Nadia is awake again in the dream,
hair freshly dyed. There is a conversation
I started four years ago and never finished —
sometimes, I think of my wedding night,
how, after the guests left and I pulled the last
bobby pin from my hair, the dress collapsing
in the armchair like a protest, I cried into his arms
until I slept. This is the last time we were all
together, although of course there were other
last times—the last time Fatima made a joke
about America, the last time Fatima wore
perfume, the last time spring entered that house.
I am never paying attention. I cried because
Fatima was already half-gone, because Nadia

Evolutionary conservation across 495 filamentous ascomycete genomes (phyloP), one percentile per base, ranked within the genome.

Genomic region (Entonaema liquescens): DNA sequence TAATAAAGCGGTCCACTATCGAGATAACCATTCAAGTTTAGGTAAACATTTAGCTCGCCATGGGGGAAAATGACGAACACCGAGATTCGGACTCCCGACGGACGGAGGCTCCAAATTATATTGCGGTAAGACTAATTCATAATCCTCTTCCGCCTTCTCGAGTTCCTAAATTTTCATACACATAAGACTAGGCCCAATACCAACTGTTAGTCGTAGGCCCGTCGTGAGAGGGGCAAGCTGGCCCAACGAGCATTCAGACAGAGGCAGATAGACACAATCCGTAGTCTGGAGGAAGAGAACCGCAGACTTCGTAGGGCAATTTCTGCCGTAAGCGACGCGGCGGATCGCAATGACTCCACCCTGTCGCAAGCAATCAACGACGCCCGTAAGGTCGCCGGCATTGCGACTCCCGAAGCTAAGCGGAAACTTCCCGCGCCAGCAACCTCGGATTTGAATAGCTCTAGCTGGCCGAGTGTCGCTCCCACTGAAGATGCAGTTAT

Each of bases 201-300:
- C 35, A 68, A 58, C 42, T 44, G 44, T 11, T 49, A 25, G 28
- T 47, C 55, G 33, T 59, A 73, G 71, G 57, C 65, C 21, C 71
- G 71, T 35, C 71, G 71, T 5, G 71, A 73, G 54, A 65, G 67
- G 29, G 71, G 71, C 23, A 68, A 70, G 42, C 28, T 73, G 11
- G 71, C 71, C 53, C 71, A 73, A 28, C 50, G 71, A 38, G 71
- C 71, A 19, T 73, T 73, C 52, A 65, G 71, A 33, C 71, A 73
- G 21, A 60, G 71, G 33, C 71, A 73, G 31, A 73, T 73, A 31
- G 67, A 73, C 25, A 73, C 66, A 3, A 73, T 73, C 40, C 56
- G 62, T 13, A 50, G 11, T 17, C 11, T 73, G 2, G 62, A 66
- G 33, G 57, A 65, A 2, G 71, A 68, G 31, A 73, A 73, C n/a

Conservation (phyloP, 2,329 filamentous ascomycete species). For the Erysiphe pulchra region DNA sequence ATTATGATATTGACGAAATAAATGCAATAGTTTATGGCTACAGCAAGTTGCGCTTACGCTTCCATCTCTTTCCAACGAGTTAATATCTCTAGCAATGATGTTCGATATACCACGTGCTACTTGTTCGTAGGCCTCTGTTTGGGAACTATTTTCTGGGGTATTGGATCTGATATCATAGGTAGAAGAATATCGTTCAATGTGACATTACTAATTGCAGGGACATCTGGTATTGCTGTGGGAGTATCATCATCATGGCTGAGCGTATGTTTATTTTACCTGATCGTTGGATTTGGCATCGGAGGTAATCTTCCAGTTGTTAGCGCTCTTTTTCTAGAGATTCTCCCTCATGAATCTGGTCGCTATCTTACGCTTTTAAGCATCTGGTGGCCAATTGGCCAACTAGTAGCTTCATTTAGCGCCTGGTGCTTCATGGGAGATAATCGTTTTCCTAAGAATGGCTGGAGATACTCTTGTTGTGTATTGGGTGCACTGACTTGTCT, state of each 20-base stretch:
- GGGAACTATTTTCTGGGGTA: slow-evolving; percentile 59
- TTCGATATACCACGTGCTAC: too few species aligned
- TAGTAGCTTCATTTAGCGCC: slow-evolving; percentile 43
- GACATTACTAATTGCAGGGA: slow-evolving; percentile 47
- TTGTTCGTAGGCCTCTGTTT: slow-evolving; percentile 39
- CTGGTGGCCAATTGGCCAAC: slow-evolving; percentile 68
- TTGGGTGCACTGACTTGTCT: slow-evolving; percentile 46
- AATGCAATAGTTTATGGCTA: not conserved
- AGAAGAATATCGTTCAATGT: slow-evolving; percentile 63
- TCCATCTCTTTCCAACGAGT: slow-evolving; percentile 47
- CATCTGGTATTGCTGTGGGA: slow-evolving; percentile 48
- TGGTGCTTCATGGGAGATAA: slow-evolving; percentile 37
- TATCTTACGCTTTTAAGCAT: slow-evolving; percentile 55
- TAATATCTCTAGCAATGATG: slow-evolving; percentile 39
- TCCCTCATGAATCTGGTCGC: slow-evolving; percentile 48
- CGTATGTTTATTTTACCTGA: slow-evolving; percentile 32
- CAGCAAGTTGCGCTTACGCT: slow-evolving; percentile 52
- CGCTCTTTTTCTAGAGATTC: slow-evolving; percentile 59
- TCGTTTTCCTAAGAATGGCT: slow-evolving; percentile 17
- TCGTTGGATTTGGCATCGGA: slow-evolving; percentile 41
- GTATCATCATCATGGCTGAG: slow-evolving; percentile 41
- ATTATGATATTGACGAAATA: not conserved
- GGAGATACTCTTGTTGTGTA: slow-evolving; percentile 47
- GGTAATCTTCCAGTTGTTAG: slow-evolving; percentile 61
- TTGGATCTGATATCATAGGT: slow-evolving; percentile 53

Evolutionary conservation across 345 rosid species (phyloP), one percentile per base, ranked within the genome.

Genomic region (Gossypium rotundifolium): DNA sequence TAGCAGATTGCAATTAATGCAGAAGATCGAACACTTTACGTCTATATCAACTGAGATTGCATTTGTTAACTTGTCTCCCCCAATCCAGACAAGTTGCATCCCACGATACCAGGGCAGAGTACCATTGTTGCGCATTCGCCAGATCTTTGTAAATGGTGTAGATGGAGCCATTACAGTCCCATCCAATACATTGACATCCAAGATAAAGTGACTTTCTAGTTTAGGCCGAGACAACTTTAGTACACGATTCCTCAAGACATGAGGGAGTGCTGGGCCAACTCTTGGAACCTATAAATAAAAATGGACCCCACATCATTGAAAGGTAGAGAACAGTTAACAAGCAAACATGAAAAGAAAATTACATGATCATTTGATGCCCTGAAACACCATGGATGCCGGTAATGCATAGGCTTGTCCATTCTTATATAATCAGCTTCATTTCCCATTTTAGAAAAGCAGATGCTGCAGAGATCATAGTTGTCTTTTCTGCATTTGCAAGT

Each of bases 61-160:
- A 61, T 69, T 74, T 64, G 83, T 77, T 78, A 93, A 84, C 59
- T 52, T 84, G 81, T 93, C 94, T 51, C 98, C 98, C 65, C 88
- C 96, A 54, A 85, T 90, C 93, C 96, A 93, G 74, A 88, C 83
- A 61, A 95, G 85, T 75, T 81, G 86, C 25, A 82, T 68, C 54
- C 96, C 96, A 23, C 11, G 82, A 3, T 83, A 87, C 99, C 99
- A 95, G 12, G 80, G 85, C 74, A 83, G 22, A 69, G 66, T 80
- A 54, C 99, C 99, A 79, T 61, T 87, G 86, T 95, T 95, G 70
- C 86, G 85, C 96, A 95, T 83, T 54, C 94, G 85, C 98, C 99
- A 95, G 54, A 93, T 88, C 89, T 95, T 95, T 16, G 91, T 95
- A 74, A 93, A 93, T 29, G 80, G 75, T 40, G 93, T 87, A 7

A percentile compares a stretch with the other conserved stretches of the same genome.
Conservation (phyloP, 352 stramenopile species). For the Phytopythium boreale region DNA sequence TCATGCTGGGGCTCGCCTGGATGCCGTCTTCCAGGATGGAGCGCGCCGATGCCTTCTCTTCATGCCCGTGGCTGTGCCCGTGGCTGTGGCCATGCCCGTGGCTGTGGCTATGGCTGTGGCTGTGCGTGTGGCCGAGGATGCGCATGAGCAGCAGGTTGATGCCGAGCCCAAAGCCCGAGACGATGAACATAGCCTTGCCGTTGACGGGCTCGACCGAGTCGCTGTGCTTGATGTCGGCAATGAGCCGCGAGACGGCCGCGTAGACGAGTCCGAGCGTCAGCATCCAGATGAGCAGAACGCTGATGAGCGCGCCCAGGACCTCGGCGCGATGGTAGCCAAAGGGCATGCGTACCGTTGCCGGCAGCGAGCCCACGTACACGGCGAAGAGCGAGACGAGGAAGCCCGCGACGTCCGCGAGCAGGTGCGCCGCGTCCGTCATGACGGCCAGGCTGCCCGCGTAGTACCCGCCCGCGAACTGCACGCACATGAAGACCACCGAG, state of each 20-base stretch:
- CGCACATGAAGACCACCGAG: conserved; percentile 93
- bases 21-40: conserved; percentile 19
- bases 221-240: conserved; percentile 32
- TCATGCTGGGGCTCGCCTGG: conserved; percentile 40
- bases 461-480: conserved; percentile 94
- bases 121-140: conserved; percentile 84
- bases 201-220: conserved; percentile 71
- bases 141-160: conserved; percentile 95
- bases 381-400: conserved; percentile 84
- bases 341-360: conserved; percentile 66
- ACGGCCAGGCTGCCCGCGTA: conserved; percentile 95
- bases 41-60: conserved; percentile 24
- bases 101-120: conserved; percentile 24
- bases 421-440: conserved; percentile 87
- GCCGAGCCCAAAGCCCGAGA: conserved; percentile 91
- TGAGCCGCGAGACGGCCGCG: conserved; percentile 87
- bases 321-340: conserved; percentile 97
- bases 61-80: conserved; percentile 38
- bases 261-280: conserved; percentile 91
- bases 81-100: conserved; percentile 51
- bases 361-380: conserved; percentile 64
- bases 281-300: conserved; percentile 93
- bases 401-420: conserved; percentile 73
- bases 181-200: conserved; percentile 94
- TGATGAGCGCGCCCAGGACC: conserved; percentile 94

would later say I was the happiest bride she’d
ever seen, because I didn’t recognize
the photographs, because I left the wrong country,
but hasn’t everything already happened, somewhere?
Aren’t we all waiting like unrung bells, and
hadn’t Fatima already died that night,
and Nadia too, and the city, and the house, and
in that hotel bed, in that flesh that is their
flesh, in that bone that is their bone, their
every season, wasn’t I only remembering?
Hala Alyan is a Palestinian American writer and clinical psychologist whose work has appeared in The New York Times, Guernica and elsewhere. Her poetry collections have won the Arab American Book Award and the Crab Orchard Series. Her debut novel, Salt Houses, was published by Houghton Mifflin Harcourt in 2017, and was the winner of the Arab American Book Award and the Dayton Literary Peace Prize. Her newest poetry collection, The Twenty-Ninth Year, was recently published by Houghton Mifflin Harcourt.